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Excellent writing and thinking. I think most, other than confirmed atheists, would prefer to aceept God on blind faith, if for no other compelling reason.

Someone interested in the philosophical issues related to religious belief would also be well-served by reading Alvin Plantinga's books. Plantinga is primarily a philosopher, not an apologist, though certainly many of his ideas have been drafted into the service of apologetics. Plantinga is a professor of philosophy, publishes in philosophical journals, and is taken seriously by both secular and Christian philosophers. While he often writes for an academic audience (e.g., The Nature of Necessity, God and Other Minds) he has also written books that are comprehensible by people without a background in modal logic and the techniques of modern analytic philosophy.
Lyle, I think you're right that many if not most Christians don't understand their religion very well and rely inordinately on "feeling" it. Craig argues that this makes them vulnerable to losing their faith when they're intellectually challenged by nonbelievers or when they've simply lost the religious equivalent of "that lovin' feeling." He also argues that a poor command of the teachings of one's faith and the inability to defend them from attack makes one an ineffectual evangelist.
Mishima, your Plantinga suggestion is excellent! As a matter of fact, I recently purchased his "Where the Conflict Really Lies: Science, Religion, and Naturalism" and may do a review of it here on this blog after I read it. Plantinga is certainly one of the foremost Christian philosophers out there. Craig is also considered, from what I understand, to be a formidable philosopher and not merely an apologist. He is particularly noted for his work on reviving and expanding on the Kalam Cosmological Argument and for his work on the philosophy of time.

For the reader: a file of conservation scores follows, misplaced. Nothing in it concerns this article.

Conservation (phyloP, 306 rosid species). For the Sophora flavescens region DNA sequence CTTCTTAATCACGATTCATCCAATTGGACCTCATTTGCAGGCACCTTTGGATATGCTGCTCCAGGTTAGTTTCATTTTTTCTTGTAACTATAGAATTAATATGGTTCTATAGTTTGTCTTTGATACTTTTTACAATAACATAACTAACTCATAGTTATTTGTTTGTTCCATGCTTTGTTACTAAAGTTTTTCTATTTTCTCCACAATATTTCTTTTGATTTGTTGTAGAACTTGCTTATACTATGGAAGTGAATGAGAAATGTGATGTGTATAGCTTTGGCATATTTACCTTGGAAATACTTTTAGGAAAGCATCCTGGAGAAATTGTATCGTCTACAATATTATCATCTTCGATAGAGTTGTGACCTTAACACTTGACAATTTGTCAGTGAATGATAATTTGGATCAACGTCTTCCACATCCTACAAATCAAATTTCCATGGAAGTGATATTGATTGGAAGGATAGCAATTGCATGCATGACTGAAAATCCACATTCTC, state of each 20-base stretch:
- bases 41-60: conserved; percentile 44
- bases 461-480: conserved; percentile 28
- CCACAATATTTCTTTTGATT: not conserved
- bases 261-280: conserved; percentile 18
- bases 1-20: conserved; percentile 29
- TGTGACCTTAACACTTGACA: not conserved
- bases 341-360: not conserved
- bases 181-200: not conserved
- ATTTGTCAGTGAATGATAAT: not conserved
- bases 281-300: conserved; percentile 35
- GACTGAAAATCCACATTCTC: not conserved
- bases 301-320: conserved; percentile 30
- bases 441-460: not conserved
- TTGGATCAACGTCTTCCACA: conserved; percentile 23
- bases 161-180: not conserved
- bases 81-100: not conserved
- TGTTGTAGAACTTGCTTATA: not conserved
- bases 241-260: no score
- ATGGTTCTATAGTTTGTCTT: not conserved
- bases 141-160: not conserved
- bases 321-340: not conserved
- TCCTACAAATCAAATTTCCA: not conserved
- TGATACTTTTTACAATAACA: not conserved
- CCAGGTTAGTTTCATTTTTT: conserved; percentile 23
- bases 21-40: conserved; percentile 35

Steve, if you are in the mood to write a review of Plantinga's book, I would be interested in reading it. I have read a couple of other reviews, but I'm always interested in other perspectives.

Just to let you know where I'm coming from -- I think that a rational person can hold religious beliefs, including belief in the existence of God, belief in miracles, etc. That said, just because a belief is rational does not mean that it is true, and I've never seen anything in history or philosophy that can conclusively demonstrate the actual truth of a religious belief. I suppose this is why people talk about religious "faith."

Early in his career, Plantinga was responding to philosophers who held that religious belief was not only false but irrational, because a particular religious belief was about a proposition set that was either internally contradictory or described a state of affairs that was logically impossible. From what I've read by him, much of his career has been devoted to showing in one way or another that religious belief is rational and reasonable. Of course, as I said earlier just because something is rational and reasonable does not mean that it is true, though I'm sure that Plantinga would assert that his beliefs are in fact true.

And this illustrates what I think is a major difference between philosophy and apologetics. To argue that a particular religious belief is rational is the job of philosophy. To argue that a particular religious belief is true is the job of apologetics. Of course, the two fields can overlap, but in general I think that distinction holds.
Mishima, thank you for your excellent comments. I will make it a point to review the Plantinga book here after I read it, and I look forward to reading any comments you may have regarding my review.

I think my position on monotheism is essentially the same as yours. That is, I no longer believe that monotheism is a heap of idiotic irrationality, but I also believe that even though it can be fashioned into a logically coherent system, that doesn't make its conclusions true. And I happen to strongly believe that they aren't true and that there is no "personal God" of the Bible (or Qur'an) who created and oversees this universe.

Finally, I think you draw an excellent distinction between the way a philosopher and an apologist approach religion, even though, as you point out, the two undertakings can and often do overlap.